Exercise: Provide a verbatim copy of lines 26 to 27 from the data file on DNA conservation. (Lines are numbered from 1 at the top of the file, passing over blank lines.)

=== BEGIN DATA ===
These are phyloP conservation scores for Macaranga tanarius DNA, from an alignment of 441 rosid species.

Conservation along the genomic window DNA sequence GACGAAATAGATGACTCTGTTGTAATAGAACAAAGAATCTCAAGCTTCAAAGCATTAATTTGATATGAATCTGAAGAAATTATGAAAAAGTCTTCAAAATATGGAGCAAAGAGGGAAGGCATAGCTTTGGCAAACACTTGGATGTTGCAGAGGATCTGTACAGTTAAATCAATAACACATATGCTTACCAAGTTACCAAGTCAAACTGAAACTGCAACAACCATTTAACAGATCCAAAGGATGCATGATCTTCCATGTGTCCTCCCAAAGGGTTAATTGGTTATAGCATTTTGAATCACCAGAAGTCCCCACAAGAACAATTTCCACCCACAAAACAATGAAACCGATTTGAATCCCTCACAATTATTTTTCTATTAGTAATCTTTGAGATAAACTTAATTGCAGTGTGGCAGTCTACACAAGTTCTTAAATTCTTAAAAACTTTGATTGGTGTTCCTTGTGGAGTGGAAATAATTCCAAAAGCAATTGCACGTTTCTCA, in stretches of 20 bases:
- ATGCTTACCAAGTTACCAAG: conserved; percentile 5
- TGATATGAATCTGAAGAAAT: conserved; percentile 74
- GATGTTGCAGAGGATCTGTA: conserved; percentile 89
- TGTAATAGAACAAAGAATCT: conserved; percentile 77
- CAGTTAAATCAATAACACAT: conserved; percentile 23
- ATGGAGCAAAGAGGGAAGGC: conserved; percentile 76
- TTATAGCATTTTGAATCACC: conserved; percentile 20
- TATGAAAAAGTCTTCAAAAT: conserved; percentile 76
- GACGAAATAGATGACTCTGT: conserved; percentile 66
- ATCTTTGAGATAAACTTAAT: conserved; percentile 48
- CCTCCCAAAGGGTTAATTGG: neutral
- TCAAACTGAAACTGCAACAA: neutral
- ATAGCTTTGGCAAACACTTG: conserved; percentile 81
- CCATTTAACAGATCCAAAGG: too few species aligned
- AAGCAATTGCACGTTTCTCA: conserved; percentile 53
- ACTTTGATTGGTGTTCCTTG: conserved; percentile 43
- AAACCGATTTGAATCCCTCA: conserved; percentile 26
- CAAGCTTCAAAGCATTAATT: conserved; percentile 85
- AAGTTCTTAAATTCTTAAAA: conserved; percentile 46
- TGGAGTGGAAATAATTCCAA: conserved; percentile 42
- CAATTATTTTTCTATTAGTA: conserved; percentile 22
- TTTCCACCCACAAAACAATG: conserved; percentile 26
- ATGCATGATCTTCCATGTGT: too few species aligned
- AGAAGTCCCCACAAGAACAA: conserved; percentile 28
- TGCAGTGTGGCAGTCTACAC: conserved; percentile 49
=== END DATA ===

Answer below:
- AGAAGTCCCCACAAGAACAA: conserved; percentile 28
- TGCAGTGTGGCAGTCTACAC: conserved; percentile 49